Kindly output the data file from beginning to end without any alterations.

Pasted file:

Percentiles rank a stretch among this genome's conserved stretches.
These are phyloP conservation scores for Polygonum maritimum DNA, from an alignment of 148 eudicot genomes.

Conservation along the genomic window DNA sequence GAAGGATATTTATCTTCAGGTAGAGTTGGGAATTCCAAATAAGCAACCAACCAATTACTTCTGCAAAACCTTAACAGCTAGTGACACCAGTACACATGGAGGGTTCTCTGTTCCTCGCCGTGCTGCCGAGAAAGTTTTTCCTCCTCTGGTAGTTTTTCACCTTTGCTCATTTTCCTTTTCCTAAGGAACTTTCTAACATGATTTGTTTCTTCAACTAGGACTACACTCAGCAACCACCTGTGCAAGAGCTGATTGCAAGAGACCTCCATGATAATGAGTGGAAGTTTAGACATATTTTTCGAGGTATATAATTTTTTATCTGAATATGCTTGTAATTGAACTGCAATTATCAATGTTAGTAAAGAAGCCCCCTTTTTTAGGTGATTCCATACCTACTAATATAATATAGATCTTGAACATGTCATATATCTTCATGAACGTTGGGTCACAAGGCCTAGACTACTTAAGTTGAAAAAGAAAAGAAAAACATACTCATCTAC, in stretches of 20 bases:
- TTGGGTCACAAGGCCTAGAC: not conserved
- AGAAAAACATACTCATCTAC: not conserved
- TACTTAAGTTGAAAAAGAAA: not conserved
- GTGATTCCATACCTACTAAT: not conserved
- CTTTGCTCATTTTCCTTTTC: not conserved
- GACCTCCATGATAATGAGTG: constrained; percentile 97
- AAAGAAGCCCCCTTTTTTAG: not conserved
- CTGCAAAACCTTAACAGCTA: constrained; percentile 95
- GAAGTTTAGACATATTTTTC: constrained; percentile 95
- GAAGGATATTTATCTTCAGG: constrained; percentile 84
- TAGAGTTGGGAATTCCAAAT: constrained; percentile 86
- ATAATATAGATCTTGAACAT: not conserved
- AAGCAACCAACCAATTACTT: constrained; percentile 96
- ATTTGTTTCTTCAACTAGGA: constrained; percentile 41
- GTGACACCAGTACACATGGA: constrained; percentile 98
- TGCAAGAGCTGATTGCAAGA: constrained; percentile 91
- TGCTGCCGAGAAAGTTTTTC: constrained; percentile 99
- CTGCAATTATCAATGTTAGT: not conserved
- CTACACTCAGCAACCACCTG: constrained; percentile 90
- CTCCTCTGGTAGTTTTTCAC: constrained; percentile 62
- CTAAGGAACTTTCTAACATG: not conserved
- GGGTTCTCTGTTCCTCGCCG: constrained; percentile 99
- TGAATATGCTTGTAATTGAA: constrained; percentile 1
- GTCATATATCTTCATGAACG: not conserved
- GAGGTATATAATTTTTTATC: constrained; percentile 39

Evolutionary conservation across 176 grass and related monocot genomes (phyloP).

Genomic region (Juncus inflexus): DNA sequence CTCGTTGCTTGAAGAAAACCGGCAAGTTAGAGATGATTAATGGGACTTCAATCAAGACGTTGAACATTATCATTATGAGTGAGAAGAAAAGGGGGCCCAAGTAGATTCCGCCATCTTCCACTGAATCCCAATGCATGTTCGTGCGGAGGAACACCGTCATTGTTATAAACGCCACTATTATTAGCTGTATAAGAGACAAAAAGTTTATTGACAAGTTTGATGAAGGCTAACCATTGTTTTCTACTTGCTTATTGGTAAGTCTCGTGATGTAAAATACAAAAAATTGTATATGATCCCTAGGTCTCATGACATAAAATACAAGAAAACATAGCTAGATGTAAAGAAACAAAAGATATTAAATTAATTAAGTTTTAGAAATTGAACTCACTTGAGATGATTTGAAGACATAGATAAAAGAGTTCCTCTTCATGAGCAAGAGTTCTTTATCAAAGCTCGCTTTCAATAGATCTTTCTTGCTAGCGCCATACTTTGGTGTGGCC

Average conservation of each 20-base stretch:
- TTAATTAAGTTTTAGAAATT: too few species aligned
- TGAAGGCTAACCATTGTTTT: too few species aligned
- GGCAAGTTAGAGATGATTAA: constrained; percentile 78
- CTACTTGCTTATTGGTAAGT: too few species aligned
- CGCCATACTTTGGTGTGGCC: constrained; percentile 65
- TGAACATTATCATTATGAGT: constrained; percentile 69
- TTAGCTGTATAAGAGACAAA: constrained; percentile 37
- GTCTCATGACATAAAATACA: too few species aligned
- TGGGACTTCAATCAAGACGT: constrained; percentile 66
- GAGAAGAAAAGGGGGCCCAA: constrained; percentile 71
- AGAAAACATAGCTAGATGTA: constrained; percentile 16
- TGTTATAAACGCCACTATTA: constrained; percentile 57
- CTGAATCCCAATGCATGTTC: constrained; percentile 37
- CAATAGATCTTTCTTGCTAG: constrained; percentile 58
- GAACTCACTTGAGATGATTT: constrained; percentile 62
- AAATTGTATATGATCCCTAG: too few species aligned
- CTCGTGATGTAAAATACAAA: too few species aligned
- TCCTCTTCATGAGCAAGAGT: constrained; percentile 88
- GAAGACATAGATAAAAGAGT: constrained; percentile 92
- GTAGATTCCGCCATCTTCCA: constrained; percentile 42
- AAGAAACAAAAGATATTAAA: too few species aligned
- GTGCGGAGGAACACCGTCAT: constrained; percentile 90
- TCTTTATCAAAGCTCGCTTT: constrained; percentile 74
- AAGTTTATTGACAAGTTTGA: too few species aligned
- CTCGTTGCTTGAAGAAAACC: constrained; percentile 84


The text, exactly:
Percentiles rank a stretch among this genome's conserved stretches.
These are phyloP conservation scores for Polygonum maritimum DNA, from an alignment of 148 eudicot genomes.

Conservation along the genomic window DNA sequence GAAGGATATTTATCTTCAGGTAGAGTTGGGAATTCCAAATAAGCAACCAACCAATTACTTCTGCAAAACCTTAACAGCTAGTGACACCAGTACACATGGAGGGTTCTCTGTTCCTCGCCGTGCTGCCGAGAAAGTTTTTCCTCCTCTGGTAGTTTTTCACCTTTGCTCATTTTCCTTTTCCTAAGGAACTTTCTAACATGATTTGTTTCTTCAACTAGGACTACACTCAGCAACCACCTGTGCAAGAGCTGATTGCAAGAGACCTCCATGATAATGAGTGGAAGTTTAGACATATTTTTCGAGGTATATAATTTTTTATCTGAATATGCTTGTAATTGAACTGCAATTATCAATGTTAGTAAAGAAGCCCCCTTTTTTAGGTGATTCCATACCTACTAATATAATATAGATCTTGAACATGTCATATATCTTCATGAACGTTGGGTCACAAGGCCTAGACTACTTAAGTTGAAAAAGAAAAGAAAAACATACTCATCTAC, in stretches of 20 bases:
- TTGGGTCACAAGGCCTAGAC: not conserved
- AGAAAAACATACTCATCTAC: not conserved
- TACTTAAGTTGAAAAAGAAA: not conserved
- GTGATTCCATACCTACTAAT: not conserved
- CTTTGCTCATTTTCCTTTTC: not conserved
- GACCTCCATGATAATGAGTG: constrained; percentile 97
- AAAGAAGCCCCCTTTTTTAG: not conserved
- CTGCAAAACCTTAACAGCTA: constrained; percentile 95
- GAAGTTTAGACATATTTTTC: constrained; percentile 95
- GAAGGATATTTATCTTCAGG: constrained; percentile 84
- TAGAGTTGGGAATTCCAAAT: constrained; percentile 86
- ATAATATAGATCTTGAACAT: not conserved
- AAGCAACCAACCAATTACTT: constrained; percentile 96
- ATTTGTTTCTTCAACTAGGA: constrained; percentile 41
- GTGACACCAGTACACATGGA: constrained; percentile 98
- TGCAAGAGCTGATTGCAAGA: constrained; percentile 91
- TGCTGCCGAGAAAGTTTTTC: constrained; percentile 99
- CTGCAATTATCAATGTTAGT: not conserved
- CTACACTCAGCAACCACCTG: constrained; percentile 90
- CTCCTCTGGTAGTTTTTCAC: constrained; percentile 62
- CTAAGGAACTTTCTAACATG: not conserved
- GGGTTCTCTGTTCCTCGCCG: constrained; percentile 99
- TGAATATGCTTGTAATTGAA: constrained; percentile 1
- GTCATATATCTTCATGAACG: not conserved
- GAGGTATATAATTTTTTATC: constrained; percentile 39

Evolutionary conservation across 176 grass and related monocot genomes (phyloP).

Genomic region (Juncus inflexus): DNA sequence CTCGTTGCTTGAAGAAAACCGGCAAGTTAGAGATGATTAATGGGACTTCAATCAAGACGTTGAACATTATCATTATGAGTGAGAAGAAAAGGGGGCCCAAGTAGATTCCGCCATCTTCCACTGAATCCCAATGCATGTTCGTGCGGAGGAACACCGTCATTGTTATAAACGCCACTATTATTAGCTGTATAAGAGACAAAAAGTTTATTGACAAGTTTGATGAAGGCTAACCATTGTTTTCTACTTGCTTATTGGTAAGTCTCGTGATGTAAAATACAAAAAATTGTATATGATCCCTAGGTCTCATGACATAAAATACAAGAAAACATAGCTAGATGTAAAGAAACAAAAGATATTAAATTAATTAAGTTTTAGAAATTGAACTCACTTGAGATGATTTGAAGACATAGATAAAAGAGTTCCTCTTCATGAGCAAGAGTTCTTTATCAAAGCTCGCTTTCAATAGATCTTTCTTGCTAGCGCCATACTTTGGTGTGGCC

Average conservation of each 20-base stretch:
- TTAATTAAGTTTTAGAAATT: too few species aligned
- TGAAGGCTAACCATTGTTTT: too few species aligned
- GGCAAGTTAGAGATGATTAA: constrained; percentile 78
- CTACTTGCTTATTGGTAAGT: too few species aligned
- CGCCATACTTTGGTGTGGCC: constrained; percentile 65
- TGAACATTATCATTATGAGT: constrained; percentile 69
- TTAGCTGTATAAGAGACAAA: constrained; percentile 37
- GTCTCATGACATAAAATACA: too few species aligned
- TGGGACTTCAATCAAGACGT: constrained; percentile 66
- GAGAAGAAAAGGGGGCCCAA: constrained; percentile 71
- AGAAAACATAGCTAGATGTA: constrained; percentile 16
- TGTTATAAACGCCACTATTA: constrained; percentile 57
- CTGAATCCCAATGCATGTTC: constrained; percentile 37
- CAATAGATCTTTCTTGCTAG: constrained; percentile 58
- GAACTCACTTGAGATGATTT: constrained; percentile 62
- AAATTGTATATGATCCCTAG: too few species aligned
- CTCGTGATGTAAAATACAAA: too few species aligned
- TCCTCTTCATGAGCAAGAGT: constrained; percentile 88
- GAAGACATAGATAAAAGAGT: constrained; percentile 92
- GTAGATTCCGCCATCTTCCA: constrained; percentile 42
- AAGAAACAAAAGATATTAAA: too few species aligned
- GTGCGGAGGAACACCGTCAT: constrained; percentile 90
- TCTTTATCAAAGCTCGCTTT: constrained; percentile 74
- AAGTTTATTGACAAGTTTGA: too few species aligned
- CTCGTTGCTTGAAGAAAACC: constrained; percentile 84